Working side-by-side with the Japan Air Self-Defense Force on Exercise Bushido Guardian presented a unique opportunity to share in each other’s culture.
For most of the RAAF exercise personnel, it was their first time to Japan. They indulged in Japanese food and learned about the very different and ancient Japanese culture. RAAF airmen also thanked the community of Chitose for their hospitality by taking part in a community clean up alongside JASDF (Koku-Jietai) personnel.
JASDF personnel also had a chance to taste vegemite, play a friendly game of touch football and learn of the significance of No. 77 Squadron’s Worimi jet.
The distinctive jet was brought to Japan as part of the F/A-18 exercise fleet and its unique paint scheme proved a conversation starter. Aircraft technician and Ngemba-Murrawarri man Sergeant Grant Biles told the aircraft’s story and shared some of his Indigenous culture with the Koku-Jieitai.
“The Worimi jet is an acknowledgement to the importance of the relationship between the Australian Defence Force and traditional land owners,” Sergeant Biles said.
“It was unveiled in 2015 and the artwork is made up of 400 individually stencilled motifs.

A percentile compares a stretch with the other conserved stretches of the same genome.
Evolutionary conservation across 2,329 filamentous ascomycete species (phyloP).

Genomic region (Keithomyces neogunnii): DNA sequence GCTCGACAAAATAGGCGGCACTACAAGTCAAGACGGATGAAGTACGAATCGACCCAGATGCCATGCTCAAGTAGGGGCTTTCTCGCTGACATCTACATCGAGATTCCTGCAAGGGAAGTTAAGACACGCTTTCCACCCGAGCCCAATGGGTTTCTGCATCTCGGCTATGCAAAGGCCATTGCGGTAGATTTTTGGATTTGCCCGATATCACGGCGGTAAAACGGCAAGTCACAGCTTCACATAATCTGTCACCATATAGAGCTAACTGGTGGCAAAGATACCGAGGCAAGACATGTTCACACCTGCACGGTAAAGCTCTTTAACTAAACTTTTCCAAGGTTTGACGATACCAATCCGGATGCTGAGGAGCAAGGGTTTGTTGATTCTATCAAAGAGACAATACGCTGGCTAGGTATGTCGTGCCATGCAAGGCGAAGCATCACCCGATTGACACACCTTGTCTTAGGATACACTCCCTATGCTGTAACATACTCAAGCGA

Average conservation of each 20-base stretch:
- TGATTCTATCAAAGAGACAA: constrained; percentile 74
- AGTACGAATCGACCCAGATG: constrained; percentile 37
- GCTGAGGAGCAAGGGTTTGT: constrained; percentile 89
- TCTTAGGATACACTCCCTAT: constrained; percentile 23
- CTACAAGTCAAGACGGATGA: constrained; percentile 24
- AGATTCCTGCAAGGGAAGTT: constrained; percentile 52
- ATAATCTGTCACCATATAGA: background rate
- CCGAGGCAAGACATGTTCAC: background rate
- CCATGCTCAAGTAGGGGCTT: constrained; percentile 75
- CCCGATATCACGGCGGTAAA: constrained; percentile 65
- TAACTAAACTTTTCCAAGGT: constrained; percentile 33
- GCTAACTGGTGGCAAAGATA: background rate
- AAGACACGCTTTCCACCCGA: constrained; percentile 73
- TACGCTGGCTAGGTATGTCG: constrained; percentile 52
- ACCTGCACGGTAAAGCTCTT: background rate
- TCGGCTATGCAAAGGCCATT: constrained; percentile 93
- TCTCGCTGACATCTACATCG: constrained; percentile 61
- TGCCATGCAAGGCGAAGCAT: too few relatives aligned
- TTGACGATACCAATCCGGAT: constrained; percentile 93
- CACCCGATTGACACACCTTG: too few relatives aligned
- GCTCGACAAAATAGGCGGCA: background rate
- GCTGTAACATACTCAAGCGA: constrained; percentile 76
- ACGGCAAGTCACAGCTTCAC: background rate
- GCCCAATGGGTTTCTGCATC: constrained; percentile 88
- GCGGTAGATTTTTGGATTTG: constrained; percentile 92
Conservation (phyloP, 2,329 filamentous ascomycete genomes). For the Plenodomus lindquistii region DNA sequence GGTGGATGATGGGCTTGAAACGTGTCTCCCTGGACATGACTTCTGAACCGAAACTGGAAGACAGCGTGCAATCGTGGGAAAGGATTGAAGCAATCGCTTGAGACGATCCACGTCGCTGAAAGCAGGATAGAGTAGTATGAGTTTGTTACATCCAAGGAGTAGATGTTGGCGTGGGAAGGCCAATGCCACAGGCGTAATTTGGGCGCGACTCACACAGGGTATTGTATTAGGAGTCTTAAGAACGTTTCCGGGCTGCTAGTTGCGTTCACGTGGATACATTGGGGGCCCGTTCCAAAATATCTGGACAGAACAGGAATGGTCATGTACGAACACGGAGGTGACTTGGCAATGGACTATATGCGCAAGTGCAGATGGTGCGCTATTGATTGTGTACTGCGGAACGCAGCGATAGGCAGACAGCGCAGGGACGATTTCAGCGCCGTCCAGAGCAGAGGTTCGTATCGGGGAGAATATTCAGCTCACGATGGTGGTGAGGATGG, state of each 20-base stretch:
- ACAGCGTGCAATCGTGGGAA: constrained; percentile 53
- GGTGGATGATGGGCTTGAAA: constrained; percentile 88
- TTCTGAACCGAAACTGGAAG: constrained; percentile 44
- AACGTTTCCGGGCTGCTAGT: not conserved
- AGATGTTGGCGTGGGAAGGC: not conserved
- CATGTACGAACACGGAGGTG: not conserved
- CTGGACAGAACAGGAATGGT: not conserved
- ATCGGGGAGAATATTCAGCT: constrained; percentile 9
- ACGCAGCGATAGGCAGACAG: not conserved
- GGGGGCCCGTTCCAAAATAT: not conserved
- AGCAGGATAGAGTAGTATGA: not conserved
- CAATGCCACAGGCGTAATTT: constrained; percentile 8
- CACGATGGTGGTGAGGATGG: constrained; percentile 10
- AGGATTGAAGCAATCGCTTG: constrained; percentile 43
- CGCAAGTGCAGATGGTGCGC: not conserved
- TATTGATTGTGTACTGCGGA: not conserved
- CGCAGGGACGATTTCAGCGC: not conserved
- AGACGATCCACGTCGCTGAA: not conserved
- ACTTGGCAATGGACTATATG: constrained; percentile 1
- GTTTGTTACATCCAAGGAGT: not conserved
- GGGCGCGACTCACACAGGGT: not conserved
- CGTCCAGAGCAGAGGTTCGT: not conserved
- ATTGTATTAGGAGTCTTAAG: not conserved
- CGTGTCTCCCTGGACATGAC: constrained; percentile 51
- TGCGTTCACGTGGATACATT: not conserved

“Worimi is the Aboriginal nation that accommodates our home base of Williamtown in Port Stephens.
“The other significant feature its namesake of Warrant Officer Len Waters. He was the first Aboriginal aviator and the only one to serve as a fighter pilot in World War Two.
“It’s great to be able to come together and not only learn about each other’s aircraft and operating procedures but also to share each other’s culture.
“It’s telling stories from our country, eating each other’s food and the day to day conversations that fortify the strong friendships we make on exercises.”
Exercise Bushido Guardian was held in Chitose Air Base, Japan from September 11 to October 8. As the first ever air combat exercise between Japan and Australia it forged stronger person-to-person bonds and further strengthened the defence relationship between the two countries.